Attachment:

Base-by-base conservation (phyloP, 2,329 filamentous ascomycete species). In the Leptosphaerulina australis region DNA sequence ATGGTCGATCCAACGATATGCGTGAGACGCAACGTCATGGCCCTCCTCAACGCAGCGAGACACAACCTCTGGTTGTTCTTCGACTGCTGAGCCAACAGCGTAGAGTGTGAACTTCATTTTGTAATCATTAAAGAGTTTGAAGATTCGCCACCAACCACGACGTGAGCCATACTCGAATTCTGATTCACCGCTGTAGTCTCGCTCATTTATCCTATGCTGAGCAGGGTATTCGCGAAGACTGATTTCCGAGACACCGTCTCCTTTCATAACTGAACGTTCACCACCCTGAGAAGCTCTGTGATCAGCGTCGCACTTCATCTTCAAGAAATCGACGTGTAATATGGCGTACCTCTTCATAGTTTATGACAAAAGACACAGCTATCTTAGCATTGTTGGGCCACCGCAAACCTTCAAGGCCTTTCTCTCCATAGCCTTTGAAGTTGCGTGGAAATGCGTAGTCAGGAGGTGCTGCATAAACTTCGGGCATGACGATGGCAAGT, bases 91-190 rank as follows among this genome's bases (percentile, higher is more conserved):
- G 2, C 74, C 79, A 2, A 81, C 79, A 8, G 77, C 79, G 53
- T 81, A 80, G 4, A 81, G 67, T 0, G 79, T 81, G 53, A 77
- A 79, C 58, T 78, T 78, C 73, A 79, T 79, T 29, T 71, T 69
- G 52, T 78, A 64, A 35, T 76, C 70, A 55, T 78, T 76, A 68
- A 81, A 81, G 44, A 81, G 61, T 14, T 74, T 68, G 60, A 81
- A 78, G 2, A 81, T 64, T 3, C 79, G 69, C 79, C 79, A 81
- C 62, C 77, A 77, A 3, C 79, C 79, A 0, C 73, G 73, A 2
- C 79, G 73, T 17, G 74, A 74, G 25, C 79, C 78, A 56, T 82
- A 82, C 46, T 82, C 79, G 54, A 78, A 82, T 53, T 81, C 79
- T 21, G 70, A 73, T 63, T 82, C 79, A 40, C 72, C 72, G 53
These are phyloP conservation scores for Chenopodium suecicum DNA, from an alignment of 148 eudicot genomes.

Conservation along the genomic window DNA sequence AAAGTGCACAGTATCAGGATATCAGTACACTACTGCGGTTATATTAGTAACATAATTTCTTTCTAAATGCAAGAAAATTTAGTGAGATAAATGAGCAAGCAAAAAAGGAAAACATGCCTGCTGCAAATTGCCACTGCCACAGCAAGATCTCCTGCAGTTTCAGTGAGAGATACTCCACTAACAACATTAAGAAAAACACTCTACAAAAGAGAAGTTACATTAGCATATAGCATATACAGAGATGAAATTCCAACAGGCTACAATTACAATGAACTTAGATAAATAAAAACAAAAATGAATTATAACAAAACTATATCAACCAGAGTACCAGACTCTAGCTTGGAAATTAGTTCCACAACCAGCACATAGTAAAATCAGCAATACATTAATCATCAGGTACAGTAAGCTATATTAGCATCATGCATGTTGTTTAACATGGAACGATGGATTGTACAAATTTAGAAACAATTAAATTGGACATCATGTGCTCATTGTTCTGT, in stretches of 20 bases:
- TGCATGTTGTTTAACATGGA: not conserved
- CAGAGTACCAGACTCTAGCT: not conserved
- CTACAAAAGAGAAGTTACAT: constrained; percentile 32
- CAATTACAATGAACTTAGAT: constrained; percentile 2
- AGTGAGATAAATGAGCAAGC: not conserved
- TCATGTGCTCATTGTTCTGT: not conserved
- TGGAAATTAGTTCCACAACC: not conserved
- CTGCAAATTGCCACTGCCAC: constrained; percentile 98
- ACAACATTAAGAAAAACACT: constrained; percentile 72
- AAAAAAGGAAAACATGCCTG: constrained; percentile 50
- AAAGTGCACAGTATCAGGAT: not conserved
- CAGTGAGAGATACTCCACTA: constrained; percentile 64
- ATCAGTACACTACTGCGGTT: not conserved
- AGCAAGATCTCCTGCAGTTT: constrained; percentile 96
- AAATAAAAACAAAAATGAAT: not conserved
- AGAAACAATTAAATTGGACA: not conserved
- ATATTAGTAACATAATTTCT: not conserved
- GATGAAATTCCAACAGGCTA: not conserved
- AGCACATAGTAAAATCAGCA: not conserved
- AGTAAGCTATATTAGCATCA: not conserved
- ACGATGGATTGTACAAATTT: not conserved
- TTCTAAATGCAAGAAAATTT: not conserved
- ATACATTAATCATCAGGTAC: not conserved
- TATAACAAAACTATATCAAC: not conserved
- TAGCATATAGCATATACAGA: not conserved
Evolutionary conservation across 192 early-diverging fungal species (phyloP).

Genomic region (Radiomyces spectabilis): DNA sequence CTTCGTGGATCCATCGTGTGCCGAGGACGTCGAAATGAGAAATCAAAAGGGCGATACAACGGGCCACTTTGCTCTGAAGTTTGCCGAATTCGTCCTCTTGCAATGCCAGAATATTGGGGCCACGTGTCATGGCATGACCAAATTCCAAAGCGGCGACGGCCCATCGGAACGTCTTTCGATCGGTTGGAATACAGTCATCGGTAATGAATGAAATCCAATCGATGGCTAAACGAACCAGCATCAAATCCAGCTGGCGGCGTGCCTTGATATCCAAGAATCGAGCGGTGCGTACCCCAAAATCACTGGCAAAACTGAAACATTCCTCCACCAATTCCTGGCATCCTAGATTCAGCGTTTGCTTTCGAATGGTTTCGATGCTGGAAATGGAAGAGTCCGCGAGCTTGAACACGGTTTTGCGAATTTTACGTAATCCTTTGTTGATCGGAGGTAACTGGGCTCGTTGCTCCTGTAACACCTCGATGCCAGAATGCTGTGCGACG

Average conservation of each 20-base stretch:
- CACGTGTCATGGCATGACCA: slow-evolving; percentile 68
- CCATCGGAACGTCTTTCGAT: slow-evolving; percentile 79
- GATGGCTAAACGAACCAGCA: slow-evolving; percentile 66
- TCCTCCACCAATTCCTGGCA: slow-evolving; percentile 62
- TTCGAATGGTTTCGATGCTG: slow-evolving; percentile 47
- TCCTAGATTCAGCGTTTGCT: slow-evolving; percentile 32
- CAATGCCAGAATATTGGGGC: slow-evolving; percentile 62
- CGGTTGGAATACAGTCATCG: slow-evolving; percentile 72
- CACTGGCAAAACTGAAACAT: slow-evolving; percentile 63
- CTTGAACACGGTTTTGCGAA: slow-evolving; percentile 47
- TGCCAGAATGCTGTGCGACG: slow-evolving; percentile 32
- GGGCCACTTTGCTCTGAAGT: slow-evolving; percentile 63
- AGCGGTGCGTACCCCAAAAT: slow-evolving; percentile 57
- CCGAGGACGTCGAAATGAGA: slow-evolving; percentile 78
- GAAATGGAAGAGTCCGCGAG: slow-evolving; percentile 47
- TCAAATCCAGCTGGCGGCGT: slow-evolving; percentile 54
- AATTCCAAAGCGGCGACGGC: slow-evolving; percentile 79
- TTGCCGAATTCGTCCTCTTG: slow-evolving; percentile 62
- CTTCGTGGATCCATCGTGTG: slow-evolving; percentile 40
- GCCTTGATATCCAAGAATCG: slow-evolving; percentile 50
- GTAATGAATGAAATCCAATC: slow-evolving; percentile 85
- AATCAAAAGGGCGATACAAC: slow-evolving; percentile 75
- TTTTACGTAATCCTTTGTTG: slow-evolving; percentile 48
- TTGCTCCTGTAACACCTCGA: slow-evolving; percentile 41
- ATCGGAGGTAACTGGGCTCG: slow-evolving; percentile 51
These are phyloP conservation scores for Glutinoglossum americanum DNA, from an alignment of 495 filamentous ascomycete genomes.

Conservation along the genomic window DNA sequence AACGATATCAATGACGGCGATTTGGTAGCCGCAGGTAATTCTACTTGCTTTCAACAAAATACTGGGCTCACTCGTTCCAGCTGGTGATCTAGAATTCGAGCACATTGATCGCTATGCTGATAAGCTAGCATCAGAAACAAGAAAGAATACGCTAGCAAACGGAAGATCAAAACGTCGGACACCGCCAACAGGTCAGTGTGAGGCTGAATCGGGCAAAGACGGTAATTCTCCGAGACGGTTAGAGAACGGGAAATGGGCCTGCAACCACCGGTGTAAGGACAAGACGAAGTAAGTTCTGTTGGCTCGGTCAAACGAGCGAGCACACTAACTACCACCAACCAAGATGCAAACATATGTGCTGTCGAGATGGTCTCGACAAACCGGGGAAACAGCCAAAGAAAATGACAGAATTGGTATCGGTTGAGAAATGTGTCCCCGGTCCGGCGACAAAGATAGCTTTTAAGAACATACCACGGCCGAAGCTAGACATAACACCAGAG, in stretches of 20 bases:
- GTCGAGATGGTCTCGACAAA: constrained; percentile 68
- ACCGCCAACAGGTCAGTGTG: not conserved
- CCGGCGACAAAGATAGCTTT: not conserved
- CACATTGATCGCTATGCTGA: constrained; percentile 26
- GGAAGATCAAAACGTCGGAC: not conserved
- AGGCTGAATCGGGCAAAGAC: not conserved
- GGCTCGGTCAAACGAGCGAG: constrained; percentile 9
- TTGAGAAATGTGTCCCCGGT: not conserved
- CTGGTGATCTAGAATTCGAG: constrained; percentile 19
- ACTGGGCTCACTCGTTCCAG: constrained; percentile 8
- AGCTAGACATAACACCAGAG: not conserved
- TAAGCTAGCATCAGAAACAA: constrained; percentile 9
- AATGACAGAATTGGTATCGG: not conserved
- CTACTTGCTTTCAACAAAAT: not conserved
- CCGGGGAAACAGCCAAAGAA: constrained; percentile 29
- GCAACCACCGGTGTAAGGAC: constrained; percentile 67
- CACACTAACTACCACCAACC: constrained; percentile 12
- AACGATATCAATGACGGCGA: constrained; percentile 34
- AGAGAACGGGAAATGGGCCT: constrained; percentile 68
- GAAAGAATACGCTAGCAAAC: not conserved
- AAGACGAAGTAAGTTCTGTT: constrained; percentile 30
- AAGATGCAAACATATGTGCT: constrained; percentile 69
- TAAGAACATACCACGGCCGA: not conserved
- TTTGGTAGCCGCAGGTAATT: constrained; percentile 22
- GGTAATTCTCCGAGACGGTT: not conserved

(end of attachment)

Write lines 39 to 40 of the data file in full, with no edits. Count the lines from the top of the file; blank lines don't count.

Evolutionary conservation across 192 early-diverging fungal species (phyloP).

Genomic region (Radiomyces spectabilis): DNA sequence CTTCGTGGATCCATCGTGTGCCGAGGACGTCGAAATGAGAAATCAAAAGGGCGATACAACGGGCCACTTTGCTCTGAAGTTTGCCGAATTCGTCCTCTTGCAATGCCAGAATATTGGGGCCACGTGTCATGGCATGACCAAATTCCAAAGCGGCGACGGCCCATCGGAACGTCTTTCGATCGGTTGGAATACAGTCATCGGTAATGAATGAAATCCAATCGATGGCTAAACGAACCAGCATCAAATCCAGCTGGCGGCGTGCCTTGATATCCAAGAATCGAGCGGTGCGTACCCCAAAATCACTGGCAAAACTGAAACATTCCTCCACCAATTCCTGGCATCCTAGATTCAGCGTTTGCTTTCGAATGGTTTCGATGCTGGAAATGGAAGAGTCCGCGAGCTTGAACACGGTTTTGCGAATTTTACGTAATCCTTTGTTGATCGGAGGTAACTGGGCTCGTTGCTCCTGTAACACCTCGATGCCAGAATGCTGTGCGACG